Currently on view at the Brother Kenneth Chapman Gallery, Im happy to share this modular body of work for the Iona College Visual Art Program Faculty Exhibition. The exhibition runs through 12/5/19 – I hope you can check it out in person! If not, here is a selection of my contribution below. The works function as a single installation. My artists statement is below.

Title: “The Soundless Cities of Anonymity”

2018 – 2019 – Video Art & Installation

Artist Statement:

I’m Deaf and Hard of Hearing. I wear hearing aids to “synthetically hear”. Without them, I can’t hear at all. Even when I’m wearing hearing aids, (which allows for me to “hear” about 40% of what a normal hearing person can hear) I miss a ton of sounds, pitches, frequencies and words when trying to communicate. I rely on lip-reading, body language and emotional intelligence to fill in the blanks. Communication is very difficult to navigate in noisy environments, especially in large cities, crowded rooms, busy environments, etc.. I was never able to “overhear” or follow the conversations of other people in public space or anywhere. But you do, right? “The Soundless Cities of Anonymity” investigates this on a micro scale. The installation is about communication and the way that I perpetually juggle it as I watch how it is taken for granted. Especially by those with-out communication disabilities. Hearing people are exposed to “hearing everything” all the time, especially in public spaces. They kind of have no choice. I often wonder what that is like? I can read lips to a great degree and watch facial expressions and body language create patterns of repetition. Over time this has become both a visual language and an emotional one as well in and of itself.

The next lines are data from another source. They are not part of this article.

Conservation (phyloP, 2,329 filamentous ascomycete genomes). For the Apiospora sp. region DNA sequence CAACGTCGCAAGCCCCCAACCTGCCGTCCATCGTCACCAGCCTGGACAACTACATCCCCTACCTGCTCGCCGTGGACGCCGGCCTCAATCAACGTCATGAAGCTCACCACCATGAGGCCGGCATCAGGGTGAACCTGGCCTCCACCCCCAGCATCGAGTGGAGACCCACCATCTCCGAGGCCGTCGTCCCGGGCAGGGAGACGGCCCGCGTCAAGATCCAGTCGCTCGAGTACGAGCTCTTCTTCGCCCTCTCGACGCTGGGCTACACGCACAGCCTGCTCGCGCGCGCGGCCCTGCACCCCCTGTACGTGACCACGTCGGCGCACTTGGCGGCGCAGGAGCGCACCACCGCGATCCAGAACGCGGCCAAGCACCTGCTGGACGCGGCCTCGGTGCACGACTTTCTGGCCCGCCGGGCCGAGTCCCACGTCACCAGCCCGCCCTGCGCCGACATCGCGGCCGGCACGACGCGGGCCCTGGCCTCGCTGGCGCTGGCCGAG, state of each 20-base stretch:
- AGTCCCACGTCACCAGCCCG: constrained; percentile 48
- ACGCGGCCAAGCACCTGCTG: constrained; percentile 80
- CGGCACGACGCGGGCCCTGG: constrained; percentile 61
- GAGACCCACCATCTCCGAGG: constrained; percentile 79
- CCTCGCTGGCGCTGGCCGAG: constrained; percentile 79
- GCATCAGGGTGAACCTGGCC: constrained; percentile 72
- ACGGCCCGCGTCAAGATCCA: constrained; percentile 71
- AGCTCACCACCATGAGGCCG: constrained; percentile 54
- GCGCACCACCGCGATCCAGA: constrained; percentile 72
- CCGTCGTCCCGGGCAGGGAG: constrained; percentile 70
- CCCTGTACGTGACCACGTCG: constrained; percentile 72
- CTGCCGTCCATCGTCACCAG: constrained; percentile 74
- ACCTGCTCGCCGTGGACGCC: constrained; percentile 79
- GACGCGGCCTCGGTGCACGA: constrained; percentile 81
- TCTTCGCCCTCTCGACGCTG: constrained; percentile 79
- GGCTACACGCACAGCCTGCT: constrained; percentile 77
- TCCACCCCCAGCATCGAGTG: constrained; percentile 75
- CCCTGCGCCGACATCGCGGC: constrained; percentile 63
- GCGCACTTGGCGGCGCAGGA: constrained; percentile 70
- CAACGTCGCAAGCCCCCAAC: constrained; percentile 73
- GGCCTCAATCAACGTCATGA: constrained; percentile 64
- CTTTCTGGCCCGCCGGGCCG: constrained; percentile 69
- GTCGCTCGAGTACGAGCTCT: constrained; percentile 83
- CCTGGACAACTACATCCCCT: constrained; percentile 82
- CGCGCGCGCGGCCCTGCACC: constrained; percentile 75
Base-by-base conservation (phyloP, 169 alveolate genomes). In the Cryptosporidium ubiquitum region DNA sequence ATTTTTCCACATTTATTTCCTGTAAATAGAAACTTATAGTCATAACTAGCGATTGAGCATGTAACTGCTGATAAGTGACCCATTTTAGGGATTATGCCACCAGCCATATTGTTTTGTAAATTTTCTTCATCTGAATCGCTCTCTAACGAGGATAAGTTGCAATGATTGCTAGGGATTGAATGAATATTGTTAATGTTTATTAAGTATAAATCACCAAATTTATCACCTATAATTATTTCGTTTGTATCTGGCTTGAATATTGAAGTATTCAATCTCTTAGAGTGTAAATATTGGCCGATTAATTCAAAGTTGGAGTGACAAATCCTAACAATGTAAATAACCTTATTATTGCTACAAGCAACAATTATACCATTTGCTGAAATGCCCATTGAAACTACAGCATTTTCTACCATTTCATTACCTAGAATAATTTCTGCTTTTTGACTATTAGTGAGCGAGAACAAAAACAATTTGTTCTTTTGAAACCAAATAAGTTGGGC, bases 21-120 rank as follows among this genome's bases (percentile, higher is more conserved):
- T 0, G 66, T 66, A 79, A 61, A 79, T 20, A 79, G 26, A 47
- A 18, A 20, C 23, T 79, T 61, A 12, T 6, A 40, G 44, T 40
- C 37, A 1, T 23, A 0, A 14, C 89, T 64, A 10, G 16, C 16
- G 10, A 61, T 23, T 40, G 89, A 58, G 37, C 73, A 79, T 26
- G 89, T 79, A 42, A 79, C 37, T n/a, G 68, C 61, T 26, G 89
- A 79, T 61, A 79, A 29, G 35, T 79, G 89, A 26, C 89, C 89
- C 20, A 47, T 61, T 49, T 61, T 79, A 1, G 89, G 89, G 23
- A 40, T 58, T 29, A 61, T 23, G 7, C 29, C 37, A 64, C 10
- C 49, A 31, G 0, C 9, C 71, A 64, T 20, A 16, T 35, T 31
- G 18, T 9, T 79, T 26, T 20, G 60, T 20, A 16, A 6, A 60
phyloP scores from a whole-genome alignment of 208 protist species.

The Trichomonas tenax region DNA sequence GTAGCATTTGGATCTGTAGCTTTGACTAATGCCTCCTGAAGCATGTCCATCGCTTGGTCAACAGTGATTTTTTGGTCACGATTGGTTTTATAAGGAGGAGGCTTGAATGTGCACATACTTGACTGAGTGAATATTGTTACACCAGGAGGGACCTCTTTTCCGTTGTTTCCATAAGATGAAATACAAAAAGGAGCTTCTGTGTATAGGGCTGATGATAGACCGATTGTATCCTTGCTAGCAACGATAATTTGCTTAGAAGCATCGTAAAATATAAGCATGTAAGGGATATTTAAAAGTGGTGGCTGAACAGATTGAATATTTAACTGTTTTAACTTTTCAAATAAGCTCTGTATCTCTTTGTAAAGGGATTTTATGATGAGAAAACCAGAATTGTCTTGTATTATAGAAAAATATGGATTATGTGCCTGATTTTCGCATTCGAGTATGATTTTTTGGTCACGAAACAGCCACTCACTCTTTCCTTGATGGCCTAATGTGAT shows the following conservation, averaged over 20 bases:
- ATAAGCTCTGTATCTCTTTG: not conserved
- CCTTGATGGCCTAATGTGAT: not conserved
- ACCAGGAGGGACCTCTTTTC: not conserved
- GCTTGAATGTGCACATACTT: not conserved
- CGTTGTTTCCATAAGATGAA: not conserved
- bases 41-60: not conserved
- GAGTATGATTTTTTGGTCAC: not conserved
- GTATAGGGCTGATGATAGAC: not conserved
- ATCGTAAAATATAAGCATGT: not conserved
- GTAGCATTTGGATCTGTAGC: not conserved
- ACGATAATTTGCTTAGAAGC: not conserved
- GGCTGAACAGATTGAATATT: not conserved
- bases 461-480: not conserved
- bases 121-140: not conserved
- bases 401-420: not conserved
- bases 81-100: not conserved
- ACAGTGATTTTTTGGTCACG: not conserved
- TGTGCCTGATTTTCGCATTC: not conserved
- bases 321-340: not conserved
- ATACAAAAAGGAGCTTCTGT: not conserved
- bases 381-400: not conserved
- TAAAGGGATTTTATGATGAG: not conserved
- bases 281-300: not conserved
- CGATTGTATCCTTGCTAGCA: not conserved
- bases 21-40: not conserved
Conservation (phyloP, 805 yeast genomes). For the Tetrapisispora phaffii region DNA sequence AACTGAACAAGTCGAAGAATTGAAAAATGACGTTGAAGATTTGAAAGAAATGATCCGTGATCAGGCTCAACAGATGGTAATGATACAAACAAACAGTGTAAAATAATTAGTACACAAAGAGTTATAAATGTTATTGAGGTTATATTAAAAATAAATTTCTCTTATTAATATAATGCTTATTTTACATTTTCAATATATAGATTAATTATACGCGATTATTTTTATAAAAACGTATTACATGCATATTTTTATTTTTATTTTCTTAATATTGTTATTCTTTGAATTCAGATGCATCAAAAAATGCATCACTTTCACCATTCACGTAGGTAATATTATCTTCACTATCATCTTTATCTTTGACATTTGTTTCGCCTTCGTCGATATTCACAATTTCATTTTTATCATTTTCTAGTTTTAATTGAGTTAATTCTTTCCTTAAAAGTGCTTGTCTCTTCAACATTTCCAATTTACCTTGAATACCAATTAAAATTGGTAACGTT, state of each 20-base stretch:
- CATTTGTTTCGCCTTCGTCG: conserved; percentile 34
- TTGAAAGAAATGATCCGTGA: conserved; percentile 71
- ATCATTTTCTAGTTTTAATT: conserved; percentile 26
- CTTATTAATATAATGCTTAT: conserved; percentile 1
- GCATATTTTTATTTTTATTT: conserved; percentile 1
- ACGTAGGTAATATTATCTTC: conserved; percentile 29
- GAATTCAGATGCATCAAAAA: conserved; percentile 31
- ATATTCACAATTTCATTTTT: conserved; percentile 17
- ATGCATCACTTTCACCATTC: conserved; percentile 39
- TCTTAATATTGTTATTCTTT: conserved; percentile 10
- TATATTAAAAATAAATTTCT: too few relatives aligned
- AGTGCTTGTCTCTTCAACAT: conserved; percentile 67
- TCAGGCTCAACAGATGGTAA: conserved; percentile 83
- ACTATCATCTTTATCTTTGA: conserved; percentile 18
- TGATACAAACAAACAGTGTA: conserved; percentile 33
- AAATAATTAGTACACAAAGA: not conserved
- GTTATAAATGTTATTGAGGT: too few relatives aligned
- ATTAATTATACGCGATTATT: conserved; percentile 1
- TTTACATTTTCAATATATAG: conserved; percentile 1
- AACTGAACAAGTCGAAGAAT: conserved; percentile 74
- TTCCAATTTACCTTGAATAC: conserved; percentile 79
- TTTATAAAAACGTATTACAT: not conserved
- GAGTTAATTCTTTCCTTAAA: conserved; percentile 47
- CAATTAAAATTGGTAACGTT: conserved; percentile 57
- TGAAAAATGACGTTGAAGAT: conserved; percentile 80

When I’m not at work (or around a lot of people), I don’t wear hearing aids. I hear with my eyes and see in visual fragments. I seek many pieces and parts to communicate how those things take shape internally. The work in the videos are looping manipulations and extensions that are derived from a series of daily experiences, they’re metaphors and an expression of how this affects me on a sensory level. The static two and three-dimensional pieces in the show are paused, freeze-framed ceaseless moments. They are subjective extensions of fragmented potential. They are derived from missed words, sentences, phrases and all the times that you spoke to me without facing me directly. I find beauty in the soundless and the subjective.

The installation is broken down into a 2-channel display of several looping video and animation fragments, a digitally manipulated photo, two subjective relief sculptures that display fractured letter forms, a handmade zine (yes you may open it and thumb through it) without any text or verbiage and two organic clay sculptures reduced from a mass hoping the viewer will recognize their authenticity.